How Reverse Osmosis Booster Pumps Work
The purpose of the reverse osmosis booster pump is to increase water pressure going into the RO unit.
Reverse osmosis is a pressure-driven process. Small residential RO units will theoretically operate on very low pressure--down to 35 psi, according to some membrane makers--but the reality is, you won't get a lot of water and the product water quality will be compromised if the unit runs below 45 psi. Low inlet pressure makes the unit produce more reject water, produce less drinking water, fill the storage tank more slowly, and produce lower quality water.
RO units run well on typical city water pressure of 60 psi, but they run even better with a small pump to boost the pressure to 80 psi or higher.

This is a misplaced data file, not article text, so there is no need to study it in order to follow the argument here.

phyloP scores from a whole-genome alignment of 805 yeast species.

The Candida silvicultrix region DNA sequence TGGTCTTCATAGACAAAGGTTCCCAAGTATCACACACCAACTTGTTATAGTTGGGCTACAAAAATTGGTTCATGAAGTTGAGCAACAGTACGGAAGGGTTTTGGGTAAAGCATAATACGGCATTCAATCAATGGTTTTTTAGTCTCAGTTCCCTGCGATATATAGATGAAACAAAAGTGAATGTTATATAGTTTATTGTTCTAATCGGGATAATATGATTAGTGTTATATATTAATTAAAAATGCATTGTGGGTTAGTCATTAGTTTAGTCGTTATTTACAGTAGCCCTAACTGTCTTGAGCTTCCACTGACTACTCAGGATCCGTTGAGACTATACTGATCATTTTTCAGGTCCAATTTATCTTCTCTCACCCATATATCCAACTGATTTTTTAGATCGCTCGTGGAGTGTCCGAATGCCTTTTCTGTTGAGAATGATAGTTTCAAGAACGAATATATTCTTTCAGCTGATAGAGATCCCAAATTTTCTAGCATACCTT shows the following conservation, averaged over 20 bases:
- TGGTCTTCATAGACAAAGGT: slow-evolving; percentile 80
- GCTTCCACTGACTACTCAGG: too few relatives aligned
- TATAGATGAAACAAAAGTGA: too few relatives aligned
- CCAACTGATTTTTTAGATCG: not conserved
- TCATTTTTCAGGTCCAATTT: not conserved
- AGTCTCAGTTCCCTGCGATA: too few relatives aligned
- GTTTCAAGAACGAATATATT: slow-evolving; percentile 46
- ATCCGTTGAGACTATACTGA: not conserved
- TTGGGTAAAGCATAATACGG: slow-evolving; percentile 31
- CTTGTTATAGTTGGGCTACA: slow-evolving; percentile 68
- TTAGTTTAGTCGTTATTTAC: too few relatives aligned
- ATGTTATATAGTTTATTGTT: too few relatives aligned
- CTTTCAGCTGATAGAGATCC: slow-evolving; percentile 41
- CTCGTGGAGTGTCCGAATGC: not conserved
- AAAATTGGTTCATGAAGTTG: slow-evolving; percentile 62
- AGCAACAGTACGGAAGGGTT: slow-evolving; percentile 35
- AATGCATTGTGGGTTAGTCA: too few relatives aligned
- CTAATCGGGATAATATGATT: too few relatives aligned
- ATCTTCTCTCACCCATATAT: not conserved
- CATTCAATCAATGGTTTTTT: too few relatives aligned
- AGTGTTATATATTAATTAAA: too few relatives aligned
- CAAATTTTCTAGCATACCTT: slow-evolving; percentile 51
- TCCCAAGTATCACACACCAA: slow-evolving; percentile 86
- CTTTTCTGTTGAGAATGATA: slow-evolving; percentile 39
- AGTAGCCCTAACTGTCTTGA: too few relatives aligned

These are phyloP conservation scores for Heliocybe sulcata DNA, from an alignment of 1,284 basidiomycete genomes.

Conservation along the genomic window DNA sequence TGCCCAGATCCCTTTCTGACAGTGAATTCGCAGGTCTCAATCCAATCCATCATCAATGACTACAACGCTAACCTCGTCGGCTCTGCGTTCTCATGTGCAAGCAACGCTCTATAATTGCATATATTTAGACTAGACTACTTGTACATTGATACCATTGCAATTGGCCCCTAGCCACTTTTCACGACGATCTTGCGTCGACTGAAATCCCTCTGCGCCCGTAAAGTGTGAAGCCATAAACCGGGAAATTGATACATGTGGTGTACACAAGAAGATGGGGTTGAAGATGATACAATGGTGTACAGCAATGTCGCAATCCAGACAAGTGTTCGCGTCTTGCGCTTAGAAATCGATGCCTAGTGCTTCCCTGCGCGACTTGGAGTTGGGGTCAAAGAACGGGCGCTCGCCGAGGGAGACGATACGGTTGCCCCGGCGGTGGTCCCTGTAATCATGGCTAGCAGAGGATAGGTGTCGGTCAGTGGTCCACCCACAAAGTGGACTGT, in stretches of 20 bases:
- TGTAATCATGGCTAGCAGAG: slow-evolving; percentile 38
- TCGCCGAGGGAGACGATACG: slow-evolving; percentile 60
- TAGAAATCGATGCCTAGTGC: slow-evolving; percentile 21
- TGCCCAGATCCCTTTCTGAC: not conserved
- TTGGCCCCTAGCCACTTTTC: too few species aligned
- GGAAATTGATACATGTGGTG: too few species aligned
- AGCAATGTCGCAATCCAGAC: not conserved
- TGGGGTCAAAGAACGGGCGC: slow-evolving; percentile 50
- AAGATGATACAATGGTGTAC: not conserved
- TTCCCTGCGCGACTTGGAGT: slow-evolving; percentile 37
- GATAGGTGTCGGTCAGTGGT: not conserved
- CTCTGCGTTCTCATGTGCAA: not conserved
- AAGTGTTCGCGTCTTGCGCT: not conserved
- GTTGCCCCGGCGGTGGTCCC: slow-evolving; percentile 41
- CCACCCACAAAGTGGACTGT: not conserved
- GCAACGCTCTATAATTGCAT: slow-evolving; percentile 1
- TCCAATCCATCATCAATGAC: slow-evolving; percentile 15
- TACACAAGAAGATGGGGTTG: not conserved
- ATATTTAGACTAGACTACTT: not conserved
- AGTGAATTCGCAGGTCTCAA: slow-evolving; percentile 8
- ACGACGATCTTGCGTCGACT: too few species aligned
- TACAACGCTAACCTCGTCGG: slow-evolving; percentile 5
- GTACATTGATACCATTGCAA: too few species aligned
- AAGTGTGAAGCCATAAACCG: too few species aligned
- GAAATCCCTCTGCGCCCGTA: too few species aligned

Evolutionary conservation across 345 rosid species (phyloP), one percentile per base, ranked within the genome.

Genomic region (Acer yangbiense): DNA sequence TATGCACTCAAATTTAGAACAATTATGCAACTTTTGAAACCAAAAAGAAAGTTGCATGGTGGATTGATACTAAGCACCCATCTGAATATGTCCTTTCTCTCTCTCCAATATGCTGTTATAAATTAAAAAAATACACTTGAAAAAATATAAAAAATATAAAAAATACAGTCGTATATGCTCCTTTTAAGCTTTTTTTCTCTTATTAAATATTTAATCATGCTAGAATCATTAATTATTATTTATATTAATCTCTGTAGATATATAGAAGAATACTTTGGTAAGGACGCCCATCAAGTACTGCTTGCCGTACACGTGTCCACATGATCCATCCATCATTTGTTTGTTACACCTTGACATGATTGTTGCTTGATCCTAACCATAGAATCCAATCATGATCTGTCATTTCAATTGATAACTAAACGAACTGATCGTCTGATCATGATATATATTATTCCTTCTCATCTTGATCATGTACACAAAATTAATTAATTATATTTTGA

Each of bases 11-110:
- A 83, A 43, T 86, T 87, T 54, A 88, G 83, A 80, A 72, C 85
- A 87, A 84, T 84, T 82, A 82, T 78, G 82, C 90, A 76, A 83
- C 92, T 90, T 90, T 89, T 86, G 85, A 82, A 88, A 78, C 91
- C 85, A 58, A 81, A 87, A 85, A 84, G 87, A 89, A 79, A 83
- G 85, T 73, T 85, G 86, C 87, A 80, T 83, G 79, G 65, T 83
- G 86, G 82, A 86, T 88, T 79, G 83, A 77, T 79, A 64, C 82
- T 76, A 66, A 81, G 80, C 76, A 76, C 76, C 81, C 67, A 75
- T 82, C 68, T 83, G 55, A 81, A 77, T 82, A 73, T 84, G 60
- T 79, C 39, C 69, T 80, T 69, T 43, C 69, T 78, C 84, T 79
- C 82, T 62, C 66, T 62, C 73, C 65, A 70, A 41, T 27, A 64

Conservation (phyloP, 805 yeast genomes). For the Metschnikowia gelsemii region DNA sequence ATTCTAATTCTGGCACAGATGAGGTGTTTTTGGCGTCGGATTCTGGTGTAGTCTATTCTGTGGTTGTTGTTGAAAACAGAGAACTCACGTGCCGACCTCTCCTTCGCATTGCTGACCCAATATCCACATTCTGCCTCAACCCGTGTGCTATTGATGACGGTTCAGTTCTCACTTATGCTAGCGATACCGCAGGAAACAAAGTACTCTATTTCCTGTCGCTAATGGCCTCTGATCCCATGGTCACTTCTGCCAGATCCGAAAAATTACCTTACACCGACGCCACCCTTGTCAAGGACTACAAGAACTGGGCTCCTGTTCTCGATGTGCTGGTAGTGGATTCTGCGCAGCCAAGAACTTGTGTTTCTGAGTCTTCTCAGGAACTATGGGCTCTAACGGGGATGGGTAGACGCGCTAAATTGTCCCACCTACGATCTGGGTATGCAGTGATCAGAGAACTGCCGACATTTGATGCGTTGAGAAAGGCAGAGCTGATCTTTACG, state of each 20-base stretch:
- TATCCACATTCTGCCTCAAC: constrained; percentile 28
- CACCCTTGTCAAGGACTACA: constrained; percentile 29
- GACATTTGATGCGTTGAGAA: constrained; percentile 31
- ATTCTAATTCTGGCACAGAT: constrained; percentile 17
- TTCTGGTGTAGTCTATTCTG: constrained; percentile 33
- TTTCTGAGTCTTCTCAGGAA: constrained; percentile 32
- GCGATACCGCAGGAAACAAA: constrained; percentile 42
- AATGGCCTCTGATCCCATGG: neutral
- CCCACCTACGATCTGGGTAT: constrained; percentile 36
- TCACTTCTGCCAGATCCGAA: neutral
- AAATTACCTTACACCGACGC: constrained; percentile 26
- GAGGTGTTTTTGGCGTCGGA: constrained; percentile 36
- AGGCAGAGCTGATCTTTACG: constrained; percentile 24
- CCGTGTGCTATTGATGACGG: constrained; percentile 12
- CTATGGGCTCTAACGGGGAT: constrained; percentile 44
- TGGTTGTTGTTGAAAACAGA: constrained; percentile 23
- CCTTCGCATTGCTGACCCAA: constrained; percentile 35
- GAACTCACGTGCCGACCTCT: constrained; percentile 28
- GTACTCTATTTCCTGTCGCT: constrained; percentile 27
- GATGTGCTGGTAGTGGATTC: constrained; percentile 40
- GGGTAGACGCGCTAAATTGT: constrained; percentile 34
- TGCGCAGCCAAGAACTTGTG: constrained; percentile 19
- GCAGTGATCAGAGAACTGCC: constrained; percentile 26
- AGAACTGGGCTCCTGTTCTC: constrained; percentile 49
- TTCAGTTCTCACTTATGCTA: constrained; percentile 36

The picture above shows the three essential elements of the RO booster pump. The white object at left is the transformer. It plugs into a standard wall outlet and converts to the voltage (most commonly 24 volts) required by the pump. The large object is the pump itself. The third device is the pressure switch. It monitors the water pressure in the RO unit's storage tank and turns the pump off and on in response to storage tank pressure. The most common shutoff pressure for undersink home RO units is 40 psi.
The standard pump setup is shown above. The function of the pressure switch in the tank line is to shut off current to the pump when the tank pressure reaches a preset level. Default pressure settings usually provide around 80 psi pressure going into the RO unit and shut off production when tank pressure reaches 40 psi. These settings can be adjusted, but it's usually best to leave them at factory setting.